The housing situation for the upcoming season was going to be a little different, Ben was informed. Different how, they had yet to say. It could mean anything, and each possibility seemed to be even worse than the one before. Would they not have air conditioning this summer? Has alcohol been banned from the premises? Was the housing not guaranteed in the first place? Would he simply be homeless, sleeping in an office while his old quarters are used as a rec room for someone of a higher status than him?
On-boarding for a new season is stressful enough. He really didn’t need this. He didn’t deserve this. Maybe he was a little high strung. You would be, too, if you were forced to deal with the uncertainty and whims of federal employment.
So when the word finally came down from the administration up on high exactly what changes were to be made, Ben was finally able to breathe a sigh of relief. The news still wasn’t ideal, exactly, but it wasn’t cause for a code red meltdown either.
Apparently his park had merged with another one, some island or seashore park out in the harbor, and those rangers potentially needed housing too. Ben was fine with that, but he was less thrilled with the fact that he was asked to share a room with one of them. It did mean the rent was cut in half, and in an expensive city like this, any penny saved was worth whatever sacrifice had to be made. If that sacrifice was giving up his solitary room of 4 seasons to have a roommate, then so be it. If they turn out to be awful, he could always just crash on the couch in the living room instead. It was relatively comfortable, and the park had recently had it fumigated. (They had been begging for that for at least 3 seasons now, if not longer, but that’s government efficiency for you.)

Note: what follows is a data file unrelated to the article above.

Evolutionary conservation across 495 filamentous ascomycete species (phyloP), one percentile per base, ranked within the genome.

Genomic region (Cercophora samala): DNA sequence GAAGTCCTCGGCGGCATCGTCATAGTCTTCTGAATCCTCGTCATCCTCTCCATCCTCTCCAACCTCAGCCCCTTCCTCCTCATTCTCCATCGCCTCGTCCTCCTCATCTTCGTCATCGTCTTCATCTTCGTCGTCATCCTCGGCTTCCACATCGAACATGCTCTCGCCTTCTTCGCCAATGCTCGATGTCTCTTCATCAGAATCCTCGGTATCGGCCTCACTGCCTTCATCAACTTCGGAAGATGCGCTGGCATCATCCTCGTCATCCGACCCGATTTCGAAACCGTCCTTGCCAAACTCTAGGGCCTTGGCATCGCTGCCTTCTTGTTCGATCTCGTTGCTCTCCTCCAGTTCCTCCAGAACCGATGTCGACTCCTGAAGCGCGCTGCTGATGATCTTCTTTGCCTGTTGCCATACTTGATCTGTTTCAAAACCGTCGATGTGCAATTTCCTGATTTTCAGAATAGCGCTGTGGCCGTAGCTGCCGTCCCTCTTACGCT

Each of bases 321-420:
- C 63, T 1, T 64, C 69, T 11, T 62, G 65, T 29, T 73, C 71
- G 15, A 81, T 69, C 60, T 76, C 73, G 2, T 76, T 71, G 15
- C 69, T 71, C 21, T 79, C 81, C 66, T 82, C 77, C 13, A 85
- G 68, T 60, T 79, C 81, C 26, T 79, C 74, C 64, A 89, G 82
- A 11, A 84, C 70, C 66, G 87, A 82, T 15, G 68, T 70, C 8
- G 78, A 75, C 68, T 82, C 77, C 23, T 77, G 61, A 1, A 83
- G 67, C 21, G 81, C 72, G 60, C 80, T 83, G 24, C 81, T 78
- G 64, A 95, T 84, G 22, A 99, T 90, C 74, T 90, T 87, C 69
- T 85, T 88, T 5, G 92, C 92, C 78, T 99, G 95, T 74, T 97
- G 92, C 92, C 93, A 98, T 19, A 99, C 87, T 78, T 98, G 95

If there was any silver lining to this (not that Benjamin was a fatalist by any means, of course), it was the simple fact that Ben’s season started sooner than his roommate’s did. He’d get to move in first, set up his section of the room, and get acclimated. Two weeks alone to himself, to enjoy whatever peace of mind he would have left. To be fair, that wasn’t entirely on his roommate. His roommate might be a perfectly normal person! But there is only a small window of time that a ranger has to be fully at peace with the world. There are a lot of variables to how long their mental well-being can last (the park itself, coworkers, the types of tourists encountered, number of programs, the proximity to street performers, your bosses, the current administration, etc. etc.), and Benjamin Tallmadge placed his emotional and mental break somewhere around July 5th, if his roommate was good, and May 3rd, if his roommate was a nightmare.
On April 8th, Ben moved into the park housing, and set about decorating his half of the room. On April 14th, he had his first program of the season- a somewhat rusty, but still rather nice, talk about the Stamp Act. Everyone was friendly, and he even got a high school student to laugh at his corny jokes. Week one, a success.